A Q&A with HOXXOH

Written by Emma Jones

MIAMI 2016

You would be hard-pressed to fit one of Miami-based street artist HOXXOH’s famously large-scale murals on your kitchen table, but now that they’re in jigsaw puzzle form, you just might. Douglas Hoekzema, better known as HOXXOH, is a veteran street artist with an iconic style whose sweeping, geometric shapes are now available on a jigsaw puzzle sponsored by ARTXPUZZLES, a worldwide initiative supporting artists in the economic disparity fraught by COVID-19.

Part of what makes ARTXPUZZLES’ message so poignant is that it allows artists to support their own community, while still creating a one-of-a-kind piece and an entirely new way to experience the art itself. The puzzle itself is 12″ X 16.5″ and 285 pieces, which would certainly make for a good way to pass the time during a winter going by at a snail’s pace.

I had the pleasure of connecting with HOXXOH online and discussing his new partnership with ARTXPUZZLES. I was honored to talk to someone with such a rich history in the street art and graffiti community, and I was interested in both his involvement with ARTXPUZZLES and his history in the Miami art scene.

For those just learning who HOXXOH is, this profile serves as an introduction to his work, and for longtime fans his collaboration with ARTXPUZZLES is a new lens to see his style through. After all, just about anything would look different broken into 285 pieces.

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UP Mag: What’s your artistic background like?

HOXXOH: I started painting just over 25 years ago now and painted my first wall back in high school at the age of 15 back in 1995. I was fortunate enough to have parents that immediately supported my interest in art and encouraged the balance between studio and public artwork from the offset. It was at this time that my relationship with the graft crew MSG (Miami Graffiti Style) began. Once I graduated, I went onto study arts at university and gained master’s degree in architecture, with a double major in art history and painting, and a minor in philosophy. I’m grateful to say that during that 25-year period, I can say that for the past 10 years I have been a full-time practicing artist and it is my career as well as passion. 

UP Mag: How would you describe your work to someone who’s never heard of you? 

HOXXOH: If I had to quickly describe my work to some, I would say that I’m a painter that’s focused on mechanisms and non-traditional mark-making tools. The Aerosol can, or spray paint was the beginning of my development and investigation, which has led to paint pendulums, pans, trays, industrial airless paint sprayers, and irrigation systems; sprinklers, and a mechanism I have aptly coined “The RainBird.” By developing a language of marks and patterns through painting in pure abstractions and currently moving in a direction of surrealism.

UP Mag: How did you come to be involved with ARTXPUZZLES? What does its mission mean to you?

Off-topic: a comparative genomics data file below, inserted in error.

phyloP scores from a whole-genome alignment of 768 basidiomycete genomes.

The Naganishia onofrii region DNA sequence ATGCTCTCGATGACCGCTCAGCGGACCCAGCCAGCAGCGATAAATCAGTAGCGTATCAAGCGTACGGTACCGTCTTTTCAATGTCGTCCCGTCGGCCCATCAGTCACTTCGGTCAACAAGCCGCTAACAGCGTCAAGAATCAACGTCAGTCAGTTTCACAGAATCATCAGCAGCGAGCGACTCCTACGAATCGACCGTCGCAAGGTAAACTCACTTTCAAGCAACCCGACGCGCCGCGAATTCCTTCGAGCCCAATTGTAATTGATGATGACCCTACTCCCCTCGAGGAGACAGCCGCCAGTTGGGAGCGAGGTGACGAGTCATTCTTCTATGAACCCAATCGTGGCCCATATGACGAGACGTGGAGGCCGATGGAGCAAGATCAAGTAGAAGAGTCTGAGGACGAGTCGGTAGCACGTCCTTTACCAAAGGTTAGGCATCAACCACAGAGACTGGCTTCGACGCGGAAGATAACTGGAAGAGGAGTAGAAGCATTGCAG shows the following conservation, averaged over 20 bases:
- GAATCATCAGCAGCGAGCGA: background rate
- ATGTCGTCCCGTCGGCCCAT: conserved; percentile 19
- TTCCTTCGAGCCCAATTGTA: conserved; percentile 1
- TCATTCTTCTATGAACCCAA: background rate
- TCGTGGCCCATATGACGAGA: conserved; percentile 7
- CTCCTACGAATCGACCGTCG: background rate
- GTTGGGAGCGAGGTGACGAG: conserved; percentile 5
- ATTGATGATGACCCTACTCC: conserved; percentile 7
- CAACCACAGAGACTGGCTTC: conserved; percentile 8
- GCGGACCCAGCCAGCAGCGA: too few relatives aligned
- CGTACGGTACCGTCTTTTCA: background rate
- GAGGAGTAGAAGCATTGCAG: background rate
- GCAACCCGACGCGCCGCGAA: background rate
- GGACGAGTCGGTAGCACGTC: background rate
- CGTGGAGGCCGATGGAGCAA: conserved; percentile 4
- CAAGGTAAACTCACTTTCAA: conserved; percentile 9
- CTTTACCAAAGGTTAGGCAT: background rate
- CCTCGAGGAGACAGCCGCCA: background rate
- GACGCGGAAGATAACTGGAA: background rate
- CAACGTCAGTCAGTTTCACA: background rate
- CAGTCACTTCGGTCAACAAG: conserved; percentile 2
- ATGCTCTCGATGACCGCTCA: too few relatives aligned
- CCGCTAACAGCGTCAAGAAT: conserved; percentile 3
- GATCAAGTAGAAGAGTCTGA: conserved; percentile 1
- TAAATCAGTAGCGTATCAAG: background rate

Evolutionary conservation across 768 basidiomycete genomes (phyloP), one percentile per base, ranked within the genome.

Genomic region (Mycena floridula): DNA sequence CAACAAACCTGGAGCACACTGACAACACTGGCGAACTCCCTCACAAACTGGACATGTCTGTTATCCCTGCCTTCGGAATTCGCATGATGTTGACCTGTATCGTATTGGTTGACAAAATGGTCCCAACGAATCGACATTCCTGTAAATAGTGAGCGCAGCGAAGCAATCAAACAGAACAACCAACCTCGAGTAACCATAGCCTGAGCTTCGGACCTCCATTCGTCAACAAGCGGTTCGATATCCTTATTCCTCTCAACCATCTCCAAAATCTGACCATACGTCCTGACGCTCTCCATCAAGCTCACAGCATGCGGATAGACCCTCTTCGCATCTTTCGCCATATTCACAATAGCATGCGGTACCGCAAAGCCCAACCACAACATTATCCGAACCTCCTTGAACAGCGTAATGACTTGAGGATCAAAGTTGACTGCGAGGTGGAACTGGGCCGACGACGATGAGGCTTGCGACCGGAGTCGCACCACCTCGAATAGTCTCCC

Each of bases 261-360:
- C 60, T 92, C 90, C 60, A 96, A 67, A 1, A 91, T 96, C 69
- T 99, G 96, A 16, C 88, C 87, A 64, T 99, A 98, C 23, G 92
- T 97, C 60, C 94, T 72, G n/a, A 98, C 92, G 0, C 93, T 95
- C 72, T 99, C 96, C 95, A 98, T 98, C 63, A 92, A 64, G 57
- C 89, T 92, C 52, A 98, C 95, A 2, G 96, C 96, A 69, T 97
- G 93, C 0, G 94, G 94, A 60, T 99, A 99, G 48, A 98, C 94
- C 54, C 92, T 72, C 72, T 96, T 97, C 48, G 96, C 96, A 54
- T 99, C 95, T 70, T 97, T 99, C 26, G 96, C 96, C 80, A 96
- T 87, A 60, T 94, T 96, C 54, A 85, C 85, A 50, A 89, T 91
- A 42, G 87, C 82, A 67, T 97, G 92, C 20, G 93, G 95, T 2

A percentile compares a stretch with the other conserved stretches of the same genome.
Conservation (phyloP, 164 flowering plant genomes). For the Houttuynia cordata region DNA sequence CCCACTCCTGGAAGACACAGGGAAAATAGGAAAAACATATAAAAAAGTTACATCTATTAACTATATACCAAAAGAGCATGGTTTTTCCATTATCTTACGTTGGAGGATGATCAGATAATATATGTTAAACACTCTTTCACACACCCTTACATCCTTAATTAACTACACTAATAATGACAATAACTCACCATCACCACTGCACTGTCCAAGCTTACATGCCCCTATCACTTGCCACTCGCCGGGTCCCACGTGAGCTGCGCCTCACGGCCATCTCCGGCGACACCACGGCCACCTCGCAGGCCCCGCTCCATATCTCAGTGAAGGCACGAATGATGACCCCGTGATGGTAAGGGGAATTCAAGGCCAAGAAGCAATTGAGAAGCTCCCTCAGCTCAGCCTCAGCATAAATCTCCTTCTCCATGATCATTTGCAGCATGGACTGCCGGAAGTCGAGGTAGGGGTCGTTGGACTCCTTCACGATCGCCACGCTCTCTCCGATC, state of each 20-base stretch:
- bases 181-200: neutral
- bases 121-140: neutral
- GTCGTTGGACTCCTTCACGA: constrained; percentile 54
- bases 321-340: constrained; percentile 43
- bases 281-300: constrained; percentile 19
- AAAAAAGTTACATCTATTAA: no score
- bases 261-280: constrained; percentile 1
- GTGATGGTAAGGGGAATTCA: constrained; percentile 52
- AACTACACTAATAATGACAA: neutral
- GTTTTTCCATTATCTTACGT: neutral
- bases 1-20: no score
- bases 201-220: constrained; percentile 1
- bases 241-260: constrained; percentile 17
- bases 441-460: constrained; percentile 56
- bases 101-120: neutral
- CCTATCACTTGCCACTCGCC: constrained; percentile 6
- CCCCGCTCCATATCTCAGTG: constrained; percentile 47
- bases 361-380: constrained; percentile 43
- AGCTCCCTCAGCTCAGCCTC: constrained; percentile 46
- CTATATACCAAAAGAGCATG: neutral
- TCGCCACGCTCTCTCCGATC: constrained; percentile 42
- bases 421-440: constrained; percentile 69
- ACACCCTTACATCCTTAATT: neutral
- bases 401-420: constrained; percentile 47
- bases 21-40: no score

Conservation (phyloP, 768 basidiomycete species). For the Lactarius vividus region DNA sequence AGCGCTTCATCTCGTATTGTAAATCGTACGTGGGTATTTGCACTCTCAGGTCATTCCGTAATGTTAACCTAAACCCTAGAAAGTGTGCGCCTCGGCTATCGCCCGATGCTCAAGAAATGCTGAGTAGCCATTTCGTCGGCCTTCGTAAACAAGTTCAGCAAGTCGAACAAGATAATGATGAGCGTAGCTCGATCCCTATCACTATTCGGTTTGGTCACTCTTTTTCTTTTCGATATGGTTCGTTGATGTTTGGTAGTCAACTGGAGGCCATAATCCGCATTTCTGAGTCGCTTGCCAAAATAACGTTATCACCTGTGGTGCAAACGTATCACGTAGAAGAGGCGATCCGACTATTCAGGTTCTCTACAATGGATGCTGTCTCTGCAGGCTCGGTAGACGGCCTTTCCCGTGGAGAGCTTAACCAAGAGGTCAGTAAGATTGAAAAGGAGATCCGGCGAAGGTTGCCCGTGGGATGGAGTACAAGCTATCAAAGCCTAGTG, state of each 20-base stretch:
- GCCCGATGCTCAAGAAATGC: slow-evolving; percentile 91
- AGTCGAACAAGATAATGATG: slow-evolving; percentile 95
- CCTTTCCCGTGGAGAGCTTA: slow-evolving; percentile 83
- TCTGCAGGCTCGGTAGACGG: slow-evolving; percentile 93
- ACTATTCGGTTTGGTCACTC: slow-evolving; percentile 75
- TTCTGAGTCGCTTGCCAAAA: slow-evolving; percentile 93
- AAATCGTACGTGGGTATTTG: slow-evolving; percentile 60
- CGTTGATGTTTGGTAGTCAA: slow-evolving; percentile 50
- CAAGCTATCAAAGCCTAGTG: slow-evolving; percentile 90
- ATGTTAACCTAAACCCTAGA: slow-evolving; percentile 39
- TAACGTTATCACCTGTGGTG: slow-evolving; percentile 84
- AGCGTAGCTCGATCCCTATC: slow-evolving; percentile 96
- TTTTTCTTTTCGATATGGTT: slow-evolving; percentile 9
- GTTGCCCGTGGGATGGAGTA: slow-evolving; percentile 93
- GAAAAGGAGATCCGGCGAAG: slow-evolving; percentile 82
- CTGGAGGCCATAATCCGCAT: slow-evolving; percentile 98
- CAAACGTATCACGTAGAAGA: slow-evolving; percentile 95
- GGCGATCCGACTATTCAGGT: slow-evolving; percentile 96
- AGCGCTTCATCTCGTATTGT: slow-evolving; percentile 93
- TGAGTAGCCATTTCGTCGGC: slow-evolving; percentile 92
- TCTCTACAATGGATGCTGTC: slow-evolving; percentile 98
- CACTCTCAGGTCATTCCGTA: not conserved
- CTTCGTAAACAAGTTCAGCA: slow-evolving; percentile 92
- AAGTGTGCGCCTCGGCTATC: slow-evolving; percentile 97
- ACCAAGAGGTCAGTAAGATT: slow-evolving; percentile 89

HOXXOH: I was excited and honored that both Rachel Margolin from Underground and Rachel Vancelette, the mastermind behind ARTXPUZZLES, had reached out to me to partake in the global art initiative. My work is not too dissimilar to solving a puzzle and the experience of orderly chaos so felt like a natural fit. What most sparked my interest in the project was the privilege to be part of a project that aims to give back to the industry I have been fortunate enough to call my career via the Artist Relief, as well as support those who have been affected by the current pandemic that sweeps the globe through the First Responder Children’s Foundation. Someone in my position has the ability and duty of care to use their resources where possible to help aid in relief and hope. 

UP Mag: How was designing an art piece for a puzzle different compared to painting a mural?  

HOXXOH: This particular design, HOX.TRANSFER 1.1, for ARTXPUZZLES has been selected from my upcoming solo show at LoftDu34 in Paris for 2021. I have arrived at a point in my work where I start to free myself from the random dimension of the experimental process to now compose schemes and structure my compositions. This piece is part of a series that I created during a month-long residency in Paris in February 2020. 

Painting a mural is a lot like running a marathon or part-taking in a triathlon. It is a grueling and physically demanding task, the size, the scale and the unpredictability of the weather can be extremely exhausting at times. 

Both methods are enjoyable and rewarding for their own reasons. 

UP Mag: What was the process on the specific piece for the puzzle like?

HOXXOH: The piece was created using the pendulum and transfer technique. The pendulum method is Earth’s gravity attraction to a bottle filled to the brim with a litre of paint that is in constant motion until the moving force, along with the paint, becomes less and gradually comes to a halt. The transfer technique is slightly more complicated to explain but after applying multiple layers of paint to a tray or trough that I slide across the canvas. In this instance, I moved the tray across the canvas in a constructed portrait composition foreground on an implied landscape background. But such structure is not always applied in these techniques at all times.